The hospitality industry will also be restricted by law to table service only from Thursday as well as the new curfew rules.
‘Back to work’ replaces ‘work from home’ with immediate effect
Brits have been urged to return to offices for the past few months, however, the message from the government has now shifted to work from home if and where you can.
Office workers are being asked to work from home but for those people who need to go to work they should continue to do so in a Covid-secure way.
Failing to wear a face covering or breaking the rule of six has previously resulted in a £100 fine, however this has now been doubled to £200.
Additionally, the £10,000 fines that were already in place for people who don’t quarantine will now be also applied to businesses.
The requirement to wear face coverings has now been extended to include retail staff, and all taxi users (including private hire vehicles) from Thursday. From Monday, all staff and customers in indoor hospitality, except when seated at a table to drink or eat, must wear a face mask.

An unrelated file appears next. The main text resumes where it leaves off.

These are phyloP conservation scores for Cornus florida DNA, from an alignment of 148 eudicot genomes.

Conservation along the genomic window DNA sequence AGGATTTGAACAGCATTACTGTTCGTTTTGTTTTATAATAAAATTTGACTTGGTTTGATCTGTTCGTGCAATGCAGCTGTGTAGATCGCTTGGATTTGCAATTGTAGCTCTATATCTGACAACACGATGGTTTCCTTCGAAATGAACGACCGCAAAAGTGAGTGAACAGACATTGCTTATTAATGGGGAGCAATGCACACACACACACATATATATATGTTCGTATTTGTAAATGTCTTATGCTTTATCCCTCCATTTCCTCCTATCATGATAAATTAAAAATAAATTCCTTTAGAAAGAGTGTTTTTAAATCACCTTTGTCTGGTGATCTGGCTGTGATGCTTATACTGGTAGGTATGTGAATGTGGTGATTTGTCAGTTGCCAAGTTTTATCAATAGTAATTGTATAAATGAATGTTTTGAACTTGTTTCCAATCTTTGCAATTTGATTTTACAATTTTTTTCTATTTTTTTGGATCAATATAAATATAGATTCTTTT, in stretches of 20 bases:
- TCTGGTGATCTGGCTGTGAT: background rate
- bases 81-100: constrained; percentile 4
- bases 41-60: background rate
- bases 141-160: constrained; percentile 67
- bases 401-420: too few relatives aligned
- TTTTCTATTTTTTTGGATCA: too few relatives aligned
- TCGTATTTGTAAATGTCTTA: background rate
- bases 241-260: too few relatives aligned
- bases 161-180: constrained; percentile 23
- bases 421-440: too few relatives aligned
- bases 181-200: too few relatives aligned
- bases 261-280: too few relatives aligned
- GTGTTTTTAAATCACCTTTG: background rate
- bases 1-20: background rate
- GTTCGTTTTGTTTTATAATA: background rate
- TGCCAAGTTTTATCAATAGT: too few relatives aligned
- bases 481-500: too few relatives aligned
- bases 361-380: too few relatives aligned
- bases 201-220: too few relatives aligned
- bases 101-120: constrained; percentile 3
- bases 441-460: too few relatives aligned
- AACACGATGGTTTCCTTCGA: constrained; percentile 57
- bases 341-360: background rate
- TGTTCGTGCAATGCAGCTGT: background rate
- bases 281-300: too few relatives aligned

Follow Social Distancing
The Prime Minister is expected to continue to emphasize ‘hands, face, space’. Furthermore, the capacity on weddings, from Monday, has now been reduced to 15 people. 30 people can still attend a funeral.
The rule of six has now been extended to indoor adult team sports, although five-a-side football has been removed from this.
Delay to certain sectors re-opening
From October 1st, there is a further delay on opening indoor concert venues plus a halt on the trials of spectators returning to sport events.
Student suffers severe heart failure after drinking four cans of energy drink a day
‘I believe they are very addictive and far too accessible to young children’